Contact centres can protect themselves from data breaches by ensuring that their training and processes are up to scratch. Regularly performing vulnerability assessments and penetration tests can help to identify potential security vulnerabilities, such as unpatched software, weak passwords, and inadequate cybersecurity features. Once identified, any problems should be resolved immediately. Staff should be kept up to date on any changes to policy, and can be sent fake phishing emails to test the quality and effectiveness of their training and thinking. It is essential for any business handling customer data to stay up to date on the latest security threats and implement measures to protect against them.

Finally, it's important to have incident response plans in place to quickly and effectively respond to any security breach. This includes fielding a designated incident response team, regular training for employees on how to respond to security incidents, and having clear communication protocols in place to ensure a rapid and coordinated response. If the worst were to happen, swift responses can help to minimise data loss and strengthen customer trust.

Protecting Your Customers to Protect Yourself

Contact centres play a critical role in customer service, but they also handle a significant amount of sensitive data. As a result, it's essential to implement robust security measures that protect this data from unauthorized access and breaches.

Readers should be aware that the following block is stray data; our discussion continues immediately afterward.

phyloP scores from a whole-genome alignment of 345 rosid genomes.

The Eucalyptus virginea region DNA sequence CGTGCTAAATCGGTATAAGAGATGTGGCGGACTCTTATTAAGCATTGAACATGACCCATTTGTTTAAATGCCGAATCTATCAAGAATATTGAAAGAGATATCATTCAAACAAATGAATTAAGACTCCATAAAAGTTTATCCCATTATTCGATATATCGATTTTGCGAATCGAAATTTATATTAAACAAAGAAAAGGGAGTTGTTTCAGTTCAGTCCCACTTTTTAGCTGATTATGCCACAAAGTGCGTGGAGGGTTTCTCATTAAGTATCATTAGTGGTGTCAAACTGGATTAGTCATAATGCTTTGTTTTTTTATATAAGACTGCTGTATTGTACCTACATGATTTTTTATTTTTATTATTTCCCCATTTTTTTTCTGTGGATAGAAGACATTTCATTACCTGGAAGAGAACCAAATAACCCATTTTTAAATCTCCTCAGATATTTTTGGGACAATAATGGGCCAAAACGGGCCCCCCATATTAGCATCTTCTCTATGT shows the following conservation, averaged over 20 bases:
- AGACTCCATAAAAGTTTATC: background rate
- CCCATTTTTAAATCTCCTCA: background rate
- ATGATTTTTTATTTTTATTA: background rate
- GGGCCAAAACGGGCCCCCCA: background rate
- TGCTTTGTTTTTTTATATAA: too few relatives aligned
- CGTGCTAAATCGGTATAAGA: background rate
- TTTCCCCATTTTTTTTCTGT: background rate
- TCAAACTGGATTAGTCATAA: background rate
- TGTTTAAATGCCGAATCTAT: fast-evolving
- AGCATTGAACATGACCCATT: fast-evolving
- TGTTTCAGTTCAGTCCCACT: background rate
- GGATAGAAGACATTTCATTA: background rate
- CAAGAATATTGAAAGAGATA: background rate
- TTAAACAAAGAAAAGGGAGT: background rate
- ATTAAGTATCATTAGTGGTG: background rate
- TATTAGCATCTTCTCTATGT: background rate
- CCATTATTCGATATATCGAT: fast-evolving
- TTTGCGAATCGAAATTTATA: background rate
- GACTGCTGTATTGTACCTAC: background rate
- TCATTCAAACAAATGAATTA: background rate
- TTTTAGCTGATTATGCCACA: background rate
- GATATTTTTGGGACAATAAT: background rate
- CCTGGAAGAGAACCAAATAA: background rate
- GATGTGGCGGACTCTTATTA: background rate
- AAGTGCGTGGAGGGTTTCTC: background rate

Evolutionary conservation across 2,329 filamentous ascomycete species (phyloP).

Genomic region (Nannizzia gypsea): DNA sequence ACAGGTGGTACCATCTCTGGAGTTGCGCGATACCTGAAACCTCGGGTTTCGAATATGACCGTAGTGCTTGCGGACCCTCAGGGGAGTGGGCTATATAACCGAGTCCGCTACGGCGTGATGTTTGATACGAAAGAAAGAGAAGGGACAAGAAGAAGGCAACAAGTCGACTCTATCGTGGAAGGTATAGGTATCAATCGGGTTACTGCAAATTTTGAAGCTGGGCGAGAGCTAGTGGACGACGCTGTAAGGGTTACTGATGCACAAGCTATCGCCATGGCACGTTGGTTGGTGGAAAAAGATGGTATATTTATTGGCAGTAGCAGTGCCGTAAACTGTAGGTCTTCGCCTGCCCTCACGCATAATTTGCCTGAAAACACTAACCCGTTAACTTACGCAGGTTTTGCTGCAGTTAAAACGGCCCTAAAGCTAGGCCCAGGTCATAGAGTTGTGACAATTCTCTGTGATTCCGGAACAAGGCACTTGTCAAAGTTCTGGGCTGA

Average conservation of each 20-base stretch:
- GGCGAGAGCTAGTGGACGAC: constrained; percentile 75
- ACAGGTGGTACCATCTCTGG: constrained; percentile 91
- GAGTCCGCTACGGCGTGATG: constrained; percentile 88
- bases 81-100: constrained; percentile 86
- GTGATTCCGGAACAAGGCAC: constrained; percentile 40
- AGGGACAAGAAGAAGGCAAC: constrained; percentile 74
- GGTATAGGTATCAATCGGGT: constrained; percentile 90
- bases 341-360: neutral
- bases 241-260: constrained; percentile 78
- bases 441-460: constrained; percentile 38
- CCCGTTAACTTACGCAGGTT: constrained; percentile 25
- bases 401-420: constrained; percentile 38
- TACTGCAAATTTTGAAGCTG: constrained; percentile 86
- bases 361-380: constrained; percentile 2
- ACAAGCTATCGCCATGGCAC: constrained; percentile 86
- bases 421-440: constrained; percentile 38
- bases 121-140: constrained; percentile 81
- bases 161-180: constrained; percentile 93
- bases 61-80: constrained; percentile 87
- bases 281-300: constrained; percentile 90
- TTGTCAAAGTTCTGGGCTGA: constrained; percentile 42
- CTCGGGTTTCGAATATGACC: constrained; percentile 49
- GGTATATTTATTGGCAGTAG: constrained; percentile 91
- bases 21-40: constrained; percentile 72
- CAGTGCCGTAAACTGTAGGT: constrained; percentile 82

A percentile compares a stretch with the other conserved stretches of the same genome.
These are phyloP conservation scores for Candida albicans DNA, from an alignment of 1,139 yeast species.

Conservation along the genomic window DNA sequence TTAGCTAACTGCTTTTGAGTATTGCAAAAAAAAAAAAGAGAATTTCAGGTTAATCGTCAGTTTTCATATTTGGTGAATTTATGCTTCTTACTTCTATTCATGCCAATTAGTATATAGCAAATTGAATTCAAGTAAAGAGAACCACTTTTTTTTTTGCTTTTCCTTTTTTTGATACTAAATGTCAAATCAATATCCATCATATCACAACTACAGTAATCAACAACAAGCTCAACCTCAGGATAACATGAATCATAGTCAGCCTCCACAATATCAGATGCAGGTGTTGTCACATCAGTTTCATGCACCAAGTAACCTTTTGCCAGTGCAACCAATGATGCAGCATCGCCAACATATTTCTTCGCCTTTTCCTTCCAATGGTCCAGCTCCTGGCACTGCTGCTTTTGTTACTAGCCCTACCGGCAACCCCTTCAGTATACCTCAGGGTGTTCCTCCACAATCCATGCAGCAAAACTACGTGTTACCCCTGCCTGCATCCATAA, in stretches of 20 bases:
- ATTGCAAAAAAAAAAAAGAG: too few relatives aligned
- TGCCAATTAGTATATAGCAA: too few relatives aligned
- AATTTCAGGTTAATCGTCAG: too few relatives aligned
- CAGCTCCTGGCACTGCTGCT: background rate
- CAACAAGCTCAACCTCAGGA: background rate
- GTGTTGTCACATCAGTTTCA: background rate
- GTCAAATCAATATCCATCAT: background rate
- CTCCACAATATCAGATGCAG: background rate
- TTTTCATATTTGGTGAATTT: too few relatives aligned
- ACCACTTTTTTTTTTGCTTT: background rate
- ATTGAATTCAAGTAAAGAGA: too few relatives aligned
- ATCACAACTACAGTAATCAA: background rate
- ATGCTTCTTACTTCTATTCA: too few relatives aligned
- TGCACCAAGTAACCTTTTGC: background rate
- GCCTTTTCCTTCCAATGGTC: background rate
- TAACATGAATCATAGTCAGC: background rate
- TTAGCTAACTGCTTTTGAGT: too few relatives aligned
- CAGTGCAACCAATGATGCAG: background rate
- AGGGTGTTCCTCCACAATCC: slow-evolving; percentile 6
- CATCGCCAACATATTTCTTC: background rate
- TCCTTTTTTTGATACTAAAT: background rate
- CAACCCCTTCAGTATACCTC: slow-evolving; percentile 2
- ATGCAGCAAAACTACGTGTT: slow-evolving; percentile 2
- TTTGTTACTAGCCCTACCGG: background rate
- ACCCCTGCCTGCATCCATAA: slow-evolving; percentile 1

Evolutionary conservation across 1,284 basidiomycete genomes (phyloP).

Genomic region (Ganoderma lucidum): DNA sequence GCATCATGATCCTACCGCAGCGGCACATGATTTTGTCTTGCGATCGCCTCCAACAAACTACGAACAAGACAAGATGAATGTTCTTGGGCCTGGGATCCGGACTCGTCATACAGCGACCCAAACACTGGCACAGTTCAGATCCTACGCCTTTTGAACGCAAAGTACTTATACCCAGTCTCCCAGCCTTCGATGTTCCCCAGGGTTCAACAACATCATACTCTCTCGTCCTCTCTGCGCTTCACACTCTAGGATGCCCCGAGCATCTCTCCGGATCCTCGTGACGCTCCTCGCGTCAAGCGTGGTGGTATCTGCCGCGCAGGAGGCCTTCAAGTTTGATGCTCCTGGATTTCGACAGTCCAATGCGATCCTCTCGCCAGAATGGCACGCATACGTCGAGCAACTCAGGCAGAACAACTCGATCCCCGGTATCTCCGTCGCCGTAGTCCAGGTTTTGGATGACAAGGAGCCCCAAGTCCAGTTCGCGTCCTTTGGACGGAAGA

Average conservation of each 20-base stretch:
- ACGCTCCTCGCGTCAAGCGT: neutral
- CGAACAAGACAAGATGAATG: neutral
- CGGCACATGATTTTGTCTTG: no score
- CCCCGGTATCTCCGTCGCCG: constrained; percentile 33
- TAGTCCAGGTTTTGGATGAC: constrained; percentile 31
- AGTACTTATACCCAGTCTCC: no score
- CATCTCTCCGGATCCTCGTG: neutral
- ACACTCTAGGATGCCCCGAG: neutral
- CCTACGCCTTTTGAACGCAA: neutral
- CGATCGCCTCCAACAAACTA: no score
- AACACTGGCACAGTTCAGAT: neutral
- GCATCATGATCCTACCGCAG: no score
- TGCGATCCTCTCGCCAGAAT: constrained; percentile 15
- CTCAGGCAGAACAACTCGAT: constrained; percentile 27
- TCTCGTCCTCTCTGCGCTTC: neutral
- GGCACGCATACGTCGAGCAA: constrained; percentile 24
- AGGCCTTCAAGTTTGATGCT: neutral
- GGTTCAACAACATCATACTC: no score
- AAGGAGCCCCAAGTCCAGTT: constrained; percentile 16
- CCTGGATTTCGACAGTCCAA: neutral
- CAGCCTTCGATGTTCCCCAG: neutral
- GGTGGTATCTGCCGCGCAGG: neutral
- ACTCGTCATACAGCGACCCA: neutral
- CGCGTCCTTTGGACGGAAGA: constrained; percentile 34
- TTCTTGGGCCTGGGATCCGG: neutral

#contactcenterworld, @cgchirp


About Martin Taylor:
Martin is the Co-Founder and Deputy CEO of Content Guru, a leading global cloud communications and customer experience technology provider. Martin’s responsibilities include product innovation, strategic market development and the business’s fast-growing healthcare and public sector practice.

About Content Guru:
Company LogoContent Guru is a global provider in cloud communications solutions. We deliver off-the-shelf and bespoke customer engagement and cloud contact centre services, through the 𝘀𝘁𝗼𝗿𝗺® platform. 𝘀𝘁𝗼𝗿𝗺 Customer Engagement and Experience platform brings together intelligent automation, third-party systems integration, and on-demand scalability to enhance all customer communication functions. With true omni-channel engagement capabilities, 𝘀𝘁𝗼𝗿𝗺 gives organisations the power to create consistent and seamless experiences for customers, inspiring loyalty and powering success.
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Today's Tip of the Day - Customers Wary Of Fraud Calls

Read today's tip or listen to it on podcast.

Published: Monday, February 27, 2023

Printer Friendly Version Printer friendly version

2024 Buyers Guide Payment Services

 
1.) 
Eckoh

CallGuard, ChatGuard,
Securing payments for on-premise or remote agents for telephone, IVR, web, mobile, Chat and Chatbot.

A patented technology that is flexible way to take secure, PCI DSS compliant payments via live agents over the telephone, web, Chat, Chatbot, or IVR. No sensitive data enters the contact centre environment so, agents do not see, hear, store or record any card or personal details.

CallGuard can be deployed in various ways to fit the way your contact centre works. The solution can de-scope all, or parts, of your contact centre from the scope of PCI DSS compliance and works just as well for on-premise or home/remote working agents.

ChatGuard makes payments in Chat PCI DSS compliant and...
(read more)

2.) 
PayGuard

PayGuard®
Award-winning PCI compliance phone and multi-channel payment application.

PayGuard® is easy to deploy, very easy for agent to use from the office/contact centre or from home and is affordable.